Use mushrooms as your vitamin D supplement

For most of us, wintertime seems to last very long.  Every day is a step closer to the warmth, the singing birds, the lively nature, the long days, and the happiness of the summer period.

Myself, I feel the need to improve things in my daily life to give me that boost of endorphins and happiness. 

One of the factors that affect your mental state in winter is your vitamin D levels in the body. Vitamin D is also essential in many processes, including immune system function, bone health, reducing inflammation, metabolism, and neuromuscular function.1


Vitamin D


Do you need extra vitamin D in winter?

Vitamin D is produced by our bodies when sunlight touches our skin for some time.

If you have access to the strong sun all year round, then short daily sun exposures may be enough to get your vitamin D requirements.

However, if you live far north or south of the equator, your vitamin D levels will fluctuate depending on the season.

Due to the lack of sufficient sunlight, vitamin D levels will go down during the winter period.2


Recommended Daily Dose

The daily vitamin D intake should be around 400-800 IU/day or 10-20 micrograms.3

However, some studies suggest that higher doses of 1000-4000 IU (25-100 micrograms) are needed to maintain optimal blood levels in certain people. Factors such as skin color, BMI, and age can affect how efficiently we produce and absorb vitamin D from food.4, 5, 6


Sources of Vitamin D


Mushrooms vitamin D


Easily Increase Vitamin D Content in Mushrooms 

Mushrooms contain some vitamin D. However when you buy mushrooms at the supermarket, the vitamin D is quite low (1 ug per 100 g). 

Mushrooms are like us; they just need sunlight to produce vitamin D.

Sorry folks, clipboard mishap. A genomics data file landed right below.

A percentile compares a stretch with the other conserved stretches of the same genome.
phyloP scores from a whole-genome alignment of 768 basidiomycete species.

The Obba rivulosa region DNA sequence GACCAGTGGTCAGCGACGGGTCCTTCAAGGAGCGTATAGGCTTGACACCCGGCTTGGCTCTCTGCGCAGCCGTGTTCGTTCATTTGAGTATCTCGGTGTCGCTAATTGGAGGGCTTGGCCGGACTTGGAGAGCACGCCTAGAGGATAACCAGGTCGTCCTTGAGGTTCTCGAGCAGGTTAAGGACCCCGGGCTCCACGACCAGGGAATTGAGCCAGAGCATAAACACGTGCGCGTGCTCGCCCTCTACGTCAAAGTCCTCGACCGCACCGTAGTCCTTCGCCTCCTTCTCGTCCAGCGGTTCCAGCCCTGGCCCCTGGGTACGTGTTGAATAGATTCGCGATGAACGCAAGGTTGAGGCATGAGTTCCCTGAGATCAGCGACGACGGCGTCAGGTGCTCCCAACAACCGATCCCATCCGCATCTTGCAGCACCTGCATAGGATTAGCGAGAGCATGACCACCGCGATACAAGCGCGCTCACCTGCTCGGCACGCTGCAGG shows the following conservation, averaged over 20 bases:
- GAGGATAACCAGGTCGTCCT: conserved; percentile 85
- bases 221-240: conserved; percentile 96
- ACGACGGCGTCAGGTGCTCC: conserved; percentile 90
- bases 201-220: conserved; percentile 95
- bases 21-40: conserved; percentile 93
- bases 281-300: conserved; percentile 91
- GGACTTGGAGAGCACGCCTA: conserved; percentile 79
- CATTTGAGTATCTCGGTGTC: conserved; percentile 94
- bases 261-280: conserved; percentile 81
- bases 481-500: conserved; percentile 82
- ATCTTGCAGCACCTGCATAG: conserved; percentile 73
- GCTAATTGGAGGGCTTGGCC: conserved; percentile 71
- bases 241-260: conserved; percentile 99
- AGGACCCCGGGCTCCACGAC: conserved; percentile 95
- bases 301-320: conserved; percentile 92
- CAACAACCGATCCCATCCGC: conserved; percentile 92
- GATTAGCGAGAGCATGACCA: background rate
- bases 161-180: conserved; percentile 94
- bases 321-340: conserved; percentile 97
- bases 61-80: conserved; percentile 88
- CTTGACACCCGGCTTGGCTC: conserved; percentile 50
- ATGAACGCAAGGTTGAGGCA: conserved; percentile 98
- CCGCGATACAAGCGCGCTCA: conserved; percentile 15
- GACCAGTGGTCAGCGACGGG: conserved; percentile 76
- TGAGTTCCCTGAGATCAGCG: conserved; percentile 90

Mushrooms contain ergosterol, a vitamin D2 precursor, which when exposed to UV radiation, is converted into Vitamin D2. 

By placing mushrooms in the sunlight for 20 mins, they increase Vitamin D levels to 10 ug per 100 grams (10 times more!), which is about the daily requirement in many countries.7

You can then keep these mushrooms in the fridge and they will retain the vitamin D levels for about a week.8

It is important to mention that most of the synthesized vitamin D in mushrooms is D2, although they also contain D3 and D4.8 Despite vitamin D3 being more efficient in raising vitamin D levels in the blood, research shows that vitamin D2 from mushrooms is also absorbed by the body.9


Final thoughts

Paying attention to how much vitamin D you consume through diet only becomes relevant when you don't have regular access to sunlight.

Then you may consider taking vitamin D supplements or focus on optimizing your nutrition, especially if you are plant-based.

Next time you buy mushrooms, leave them for 20 mins in the sunlight to increase the vitamin D levels.

Eating at least 100 g of these vitamin D-boosted mushrooms will give you the daily vitamin D you need without supplementation

However, if you are deficient in vitamin D, you need to take bigger doses of vitamin D3 levels (by supplementation), and only eating mushrooms may not be enough.